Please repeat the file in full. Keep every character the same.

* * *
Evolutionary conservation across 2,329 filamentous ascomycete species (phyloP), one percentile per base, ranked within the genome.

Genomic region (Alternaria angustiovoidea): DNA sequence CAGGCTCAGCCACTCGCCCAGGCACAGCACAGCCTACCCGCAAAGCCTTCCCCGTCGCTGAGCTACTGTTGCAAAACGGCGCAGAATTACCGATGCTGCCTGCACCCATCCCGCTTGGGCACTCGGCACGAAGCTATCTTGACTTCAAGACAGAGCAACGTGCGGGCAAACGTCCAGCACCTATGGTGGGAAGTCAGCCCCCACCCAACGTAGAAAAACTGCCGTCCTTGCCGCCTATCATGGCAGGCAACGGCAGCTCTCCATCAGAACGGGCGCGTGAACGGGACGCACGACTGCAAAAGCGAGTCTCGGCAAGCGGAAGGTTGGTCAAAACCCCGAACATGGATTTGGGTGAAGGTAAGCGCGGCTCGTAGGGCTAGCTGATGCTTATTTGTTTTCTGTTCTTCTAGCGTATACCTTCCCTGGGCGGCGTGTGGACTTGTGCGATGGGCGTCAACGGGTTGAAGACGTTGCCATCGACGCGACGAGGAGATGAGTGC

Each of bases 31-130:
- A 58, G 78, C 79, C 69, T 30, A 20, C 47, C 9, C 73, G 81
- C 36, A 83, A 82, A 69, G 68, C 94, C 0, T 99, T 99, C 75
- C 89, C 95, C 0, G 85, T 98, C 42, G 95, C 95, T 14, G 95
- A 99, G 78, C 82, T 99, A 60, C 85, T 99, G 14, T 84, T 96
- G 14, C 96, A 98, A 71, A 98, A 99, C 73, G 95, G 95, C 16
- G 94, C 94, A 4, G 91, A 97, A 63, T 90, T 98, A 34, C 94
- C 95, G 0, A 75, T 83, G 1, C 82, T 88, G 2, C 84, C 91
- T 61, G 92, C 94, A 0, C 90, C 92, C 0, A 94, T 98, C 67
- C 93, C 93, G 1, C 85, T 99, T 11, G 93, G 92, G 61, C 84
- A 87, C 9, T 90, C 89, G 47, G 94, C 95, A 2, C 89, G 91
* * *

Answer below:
Evolutionary conservation across 2,329 filamentous ascomycete species (phyloP), one percentile per base, ranked within the genome.

Genomic region (Alternaria angustiovoidea): DNA sequence CAGGCTCAGCCACTCGCCCAGGCACAGCACAGCCTACCCGCAAAGCCTTCCCCGTCGCTGAGCTACTGTTGCAAAACGGCGCAGAATTACCGATGCTGCCTGCACCCATCCCGCTTGGGCACTCGGCACGAAGCTATCTTGACTTCAAGACAGAGCAACGTGCGGGCAAACGTCCAGCACCTATGGTGGGAAGTCAGCCCCCACCCAACGTAGAAAAACTGCCGTCCTTGCCGCCTATCATGGCAGGCAACGGCAGCTCTCCATCAGAACGGGCGCGTGAACGGGACGCACGACTGCAAAAGCGAGTCTCGGCAAGCGGAAGGTTGGTCAAAACCCCGAACATGGATTTGGGTGAAGGTAAGCGCGGCTCGTAGGGCTAGCTGATGCTTATTTGTTTTCTGTTCTTCTAGCGTATACCTTCCCTGGGCGGCGTGTGGACTTGTGCGATGGGCGTCAACGGGTTGAAGACGTTGCCATCGACGCGACGAGGAGATGAGTGC

Each of bases 31-130:
- A 58, G 78, C 79, C 69, T 30, A 20, C 47, C 9, C 73, G 81
- C 36, A 83, A 82, A 69, G 68, C 94, C 0, T 99, T 99, C 75
- C 89, C 95, C 0, G 85, T 98, C 42, G 95, C 95, T 14, G 95
- A 99, G 78, C 82, T 99, A 60, C 85, T 99, G 14, T 84, T 96
- G 14, C 96, A 98, A 71, A 98, A 99, C 73, G 95, G 95, C 16
- G 94, C 94, A 4, G 91, A 97, A 63, T 90, T 98, A 34, C 94
- C 95, G 0, A 75, T 83, G 1, C 82, T 88, G 2, C 84, C 91
- T 61, G 92, C 94, A 0, C 90, C 92, C 0, A 94, T 98, C 67
- C 93, C 93, G 1, C 85, T 99, T 11, G 93, G 92, G 61, C 84
- A 87, C 9, T 90, C 89, G 47, G 94, C 95, A 2, C 89, G 91